this discovery to the Defendants by COB on 10/23/17.
In closing, the Court makes the following observations. Rule 26, when amended,
included the concept of proportionality as a measure for the appropriate scope of discovery. Fed.
R. Civ. P. 26(b)(1). From this Court’s perspective, proportionality is an evolving measuring
point, informed by the developments that occur during the litigation process. Thus, these
limitations are open to reconsideration if Plaintiff can demonstrate that there is a proportionate
need for further discovery.
Rule 26 instructs the Court to consider, inter alia, the importance of the issues raised in
the litigation when assessing the proportionality of the discovery needs. None of the Court’s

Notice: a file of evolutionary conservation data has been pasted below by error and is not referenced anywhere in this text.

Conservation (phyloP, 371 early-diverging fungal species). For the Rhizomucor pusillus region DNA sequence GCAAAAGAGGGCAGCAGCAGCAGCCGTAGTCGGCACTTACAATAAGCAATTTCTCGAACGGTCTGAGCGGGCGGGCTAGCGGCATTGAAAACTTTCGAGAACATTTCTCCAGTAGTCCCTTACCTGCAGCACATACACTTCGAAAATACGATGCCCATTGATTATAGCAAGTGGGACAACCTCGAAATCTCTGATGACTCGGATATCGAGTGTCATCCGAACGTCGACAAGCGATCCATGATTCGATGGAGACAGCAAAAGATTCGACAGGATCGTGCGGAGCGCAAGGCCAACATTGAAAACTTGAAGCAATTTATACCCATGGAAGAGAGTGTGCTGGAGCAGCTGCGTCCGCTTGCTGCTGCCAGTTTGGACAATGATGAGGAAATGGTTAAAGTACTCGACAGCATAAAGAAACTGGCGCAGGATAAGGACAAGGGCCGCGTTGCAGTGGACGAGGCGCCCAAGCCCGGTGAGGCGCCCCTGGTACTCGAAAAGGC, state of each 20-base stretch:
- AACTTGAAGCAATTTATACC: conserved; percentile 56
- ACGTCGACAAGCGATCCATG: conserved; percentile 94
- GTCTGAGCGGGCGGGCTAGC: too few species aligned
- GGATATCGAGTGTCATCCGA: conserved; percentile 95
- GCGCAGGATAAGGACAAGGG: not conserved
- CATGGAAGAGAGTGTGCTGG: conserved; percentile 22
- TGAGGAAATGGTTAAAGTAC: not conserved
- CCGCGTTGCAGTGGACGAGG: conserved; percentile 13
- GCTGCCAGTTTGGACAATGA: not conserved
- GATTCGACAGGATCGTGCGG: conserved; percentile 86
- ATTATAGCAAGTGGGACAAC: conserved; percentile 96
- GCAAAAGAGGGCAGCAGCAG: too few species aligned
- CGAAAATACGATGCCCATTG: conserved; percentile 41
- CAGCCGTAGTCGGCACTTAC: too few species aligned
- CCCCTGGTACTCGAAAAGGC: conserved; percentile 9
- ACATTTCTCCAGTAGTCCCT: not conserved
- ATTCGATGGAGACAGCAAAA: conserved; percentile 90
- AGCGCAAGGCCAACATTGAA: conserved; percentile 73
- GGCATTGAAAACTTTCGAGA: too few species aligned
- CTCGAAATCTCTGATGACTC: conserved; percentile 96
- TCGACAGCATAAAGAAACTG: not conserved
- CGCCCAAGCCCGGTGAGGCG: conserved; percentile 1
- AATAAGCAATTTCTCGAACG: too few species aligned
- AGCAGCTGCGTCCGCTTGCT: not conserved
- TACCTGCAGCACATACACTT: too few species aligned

comments herein should be read to mean that this Court does not consider the condition of
Plaintiff’s confinement to be an important issue. To the contrary, the Court acknowledges the
importance of the issue both to Plaintiff and more generally to society at large. Counsel cannot
rely on the importance of the issue alone, however, to justify poorly contemplated and crafted
discovery requests. Many issues brought before federal courts are of significant importance;
their importance cannot serve as a defense for counsel’s careless discovery practices.
Finally, the Court expects all counsel involved to engage in robust Rule 37 conferences in
an attempt to resolve all future discovery disputes. A simple exchange of emails will not suffice.
Counsel should thoughtfully consider and respond to the discovery concerns raised to avoid
unnecessary expenses and time in the litigation process.
For the reasons set forth above, the Court grants in part and denies in part Defendants’
motion for a protective order . The Court looks forward to working with all counsel to
efficiently and expeditiously resolve this case.
M. David Weisman
United States Magistrate Judge